Life lessons for your child
Teaching children about saving and investing is a balancing act.
In South Africa’s poor saving culture, many adults find themselves without a penny saved at the end of the month. Unfortunately, as a result, the children of these poor-saving-habit adults often struggle with their finances once they become adults themselves because of poor savings behaviours learned while growing up, further perpetuating this poor savings habit cycle.
Unbeknown to the parents themselves it’s not what they say, but what they do that really counts when attempting to teach their children the right way to deal with money and savings. Parents ‘model’ how their children will eventually handle money, so it is of pivotal importance that you teach your children the right ways of dealing with their finances in order for them to have a healthy financial future, and not to fall into common pitfalls.
Estelle Scholtz-Mare, Head of Financial Wellness at Momentum, says: “Children often mimic their parents' habits – good and bad – so a parent should do what they preach, not say one thing and do another. Keep in mind that the advice that you give your children has to be age- and life-stage specific. If you start lecturing about saving for retirement when they are in their teens their eyes may glaze over.” Keep in mind that a child’s money habits are usually formed by around age seven. However, it is never too late to teach them.
Demonstrations work well with younger children. Often practical, visual steps make more of a longer-term impact than typical conversations about money.
“Every young child can understand the concept of saving. Pocket money is a great way to teach them about budgeting – give them a fixed amount each week and get them to save a portion of it. At the end of each month allow your child to spend the saved portion. They will soon cotton on to the merits of saving,” says Scholtz-Mare.
Beth Kobliner, author of the bestseller Get a Financial Life, says that a practical way to teach your child about saving is to have them set a goal for something they want – such as a toy – and get them to save their pocket money for it. An easy way to do this, she explains, is to create a savings, spending and sharing jar. When they receive their pocket money have them divide it between these three jars. The great thing about this is that they can actively see how much their money is ‘growing’ monthly in each jar.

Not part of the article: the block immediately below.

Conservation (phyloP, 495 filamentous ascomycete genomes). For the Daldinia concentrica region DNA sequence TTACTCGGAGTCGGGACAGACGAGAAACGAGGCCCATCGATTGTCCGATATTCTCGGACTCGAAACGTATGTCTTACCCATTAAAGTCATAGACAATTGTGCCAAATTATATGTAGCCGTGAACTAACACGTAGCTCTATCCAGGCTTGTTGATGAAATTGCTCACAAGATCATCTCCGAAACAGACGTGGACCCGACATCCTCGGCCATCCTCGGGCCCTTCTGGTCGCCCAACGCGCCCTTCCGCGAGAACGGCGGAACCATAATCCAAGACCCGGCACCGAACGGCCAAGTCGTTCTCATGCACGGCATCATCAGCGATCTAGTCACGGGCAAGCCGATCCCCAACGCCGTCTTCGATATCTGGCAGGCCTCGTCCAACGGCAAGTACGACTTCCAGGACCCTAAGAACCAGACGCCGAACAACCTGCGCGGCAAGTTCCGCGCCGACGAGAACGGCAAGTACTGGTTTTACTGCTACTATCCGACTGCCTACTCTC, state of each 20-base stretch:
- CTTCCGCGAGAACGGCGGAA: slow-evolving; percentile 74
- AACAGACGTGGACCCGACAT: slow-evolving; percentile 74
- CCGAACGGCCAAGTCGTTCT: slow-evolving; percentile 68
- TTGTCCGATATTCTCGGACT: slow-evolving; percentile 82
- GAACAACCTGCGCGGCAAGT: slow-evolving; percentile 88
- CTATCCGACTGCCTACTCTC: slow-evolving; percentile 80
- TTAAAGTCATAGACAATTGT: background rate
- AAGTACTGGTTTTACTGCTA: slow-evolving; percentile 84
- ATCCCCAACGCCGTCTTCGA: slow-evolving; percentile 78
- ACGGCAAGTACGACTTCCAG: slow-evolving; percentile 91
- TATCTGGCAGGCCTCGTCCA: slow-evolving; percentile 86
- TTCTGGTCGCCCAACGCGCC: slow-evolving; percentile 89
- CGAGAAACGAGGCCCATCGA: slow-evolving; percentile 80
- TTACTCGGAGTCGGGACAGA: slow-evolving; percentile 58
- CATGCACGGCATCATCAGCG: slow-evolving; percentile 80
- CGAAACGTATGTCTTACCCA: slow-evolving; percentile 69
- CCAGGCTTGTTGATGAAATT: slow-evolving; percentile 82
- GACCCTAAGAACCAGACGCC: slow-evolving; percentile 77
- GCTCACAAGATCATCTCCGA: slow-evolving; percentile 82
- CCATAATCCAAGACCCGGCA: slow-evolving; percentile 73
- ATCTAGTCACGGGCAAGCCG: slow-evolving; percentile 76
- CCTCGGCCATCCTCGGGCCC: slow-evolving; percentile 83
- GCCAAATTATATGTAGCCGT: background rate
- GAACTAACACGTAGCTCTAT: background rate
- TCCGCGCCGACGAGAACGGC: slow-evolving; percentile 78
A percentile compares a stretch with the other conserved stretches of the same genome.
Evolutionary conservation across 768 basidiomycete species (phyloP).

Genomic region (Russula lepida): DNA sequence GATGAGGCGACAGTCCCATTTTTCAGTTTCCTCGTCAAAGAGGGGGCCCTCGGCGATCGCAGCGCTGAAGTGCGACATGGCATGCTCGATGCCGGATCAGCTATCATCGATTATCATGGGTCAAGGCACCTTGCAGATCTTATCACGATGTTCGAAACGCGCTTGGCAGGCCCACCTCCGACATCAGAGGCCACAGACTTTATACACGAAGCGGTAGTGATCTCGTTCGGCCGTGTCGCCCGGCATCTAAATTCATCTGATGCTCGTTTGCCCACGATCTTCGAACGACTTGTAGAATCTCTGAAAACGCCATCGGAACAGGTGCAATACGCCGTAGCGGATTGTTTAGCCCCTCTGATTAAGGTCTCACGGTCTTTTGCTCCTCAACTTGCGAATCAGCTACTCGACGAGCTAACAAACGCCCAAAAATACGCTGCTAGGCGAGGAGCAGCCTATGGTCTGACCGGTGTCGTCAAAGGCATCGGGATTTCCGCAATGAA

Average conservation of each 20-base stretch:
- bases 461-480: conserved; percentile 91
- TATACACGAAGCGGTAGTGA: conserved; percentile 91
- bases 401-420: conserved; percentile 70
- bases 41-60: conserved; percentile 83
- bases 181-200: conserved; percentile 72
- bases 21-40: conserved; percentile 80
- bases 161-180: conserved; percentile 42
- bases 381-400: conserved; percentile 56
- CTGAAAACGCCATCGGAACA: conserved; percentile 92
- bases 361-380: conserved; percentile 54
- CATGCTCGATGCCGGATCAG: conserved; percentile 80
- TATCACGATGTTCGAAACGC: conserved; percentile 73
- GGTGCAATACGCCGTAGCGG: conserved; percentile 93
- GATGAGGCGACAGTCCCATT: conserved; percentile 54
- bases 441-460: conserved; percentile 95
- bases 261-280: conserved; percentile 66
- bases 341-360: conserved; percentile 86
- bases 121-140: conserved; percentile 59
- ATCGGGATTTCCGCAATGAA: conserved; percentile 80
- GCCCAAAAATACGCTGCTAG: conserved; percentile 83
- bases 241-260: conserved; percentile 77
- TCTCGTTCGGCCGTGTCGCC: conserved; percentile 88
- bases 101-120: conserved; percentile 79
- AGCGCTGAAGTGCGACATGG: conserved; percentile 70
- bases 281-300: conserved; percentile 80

“It’s really about them being cognisant about saving for their goal,” explains Kobliner. She further says that you should explain to your child how much is needed in order for them to reach their goal, and count out with them how much they have actually saved towards it. “All these behaviours are fun for kids, and it gives them a sense of importance of waiting and being patient and saving,” says Kobliner.
With your older children, make an appointment for your child to chat to a financial adviser, “having an expert tell them how to build wealth will have more gravity,” says Scholtz-Mare.
Once your child understand the basics, and sees the benefits that savings will have not only in the short-term but long term too, they’ll be sure to make the right decisions when they are older.
Don’t forget to explain credit cards to your older children – they need to know the difference between debit cards and credit cards. They need to know the consequences of not paying your debts, and what it could mean for your financial health in the future. If you have already taught them to handle them money smartly, further teaching about credit cards won’t prove to be a problem.
It’s important to explain that owning a credit card doesn’t mean that you have free money to spend. Although it delays paying upfront for an item or event, you’ll still need to make monthly contributions towards your card which eats away at your savings – and with interest you end up paying more than what you originally owe. By explaining the basics, your children will be sure to catch on.
“To help young adults make sure they understand the danger of debt you should help them start a savings plan as soon as they start work. Don’t bail your child out of their bad financial decisions, otherwise they wil always use you as a fall back,” explains Scholtz-Mare. If, however, you do help your child, discuss with them where they went wrong and how they can do better. Often, they will need to learn from experience so teach them what you can and model the ‘correct’ money habits and they’ll already be miles ahead from their peers when they enter the workforce.
If you think teaching your children about finances from an early age is a waste of time, think again. Even business mogul, and most successful investor of the 21st century, Warren Buffett is in favour of teaching children about money matters: “My parents helped me develop the right financial habits from an early age. And I had wonderful teachers who taught me the fundamentals from an early age. Not calculus, but the basics. If you get the fundamentals right, the rest will follow.”
article by : momentum.com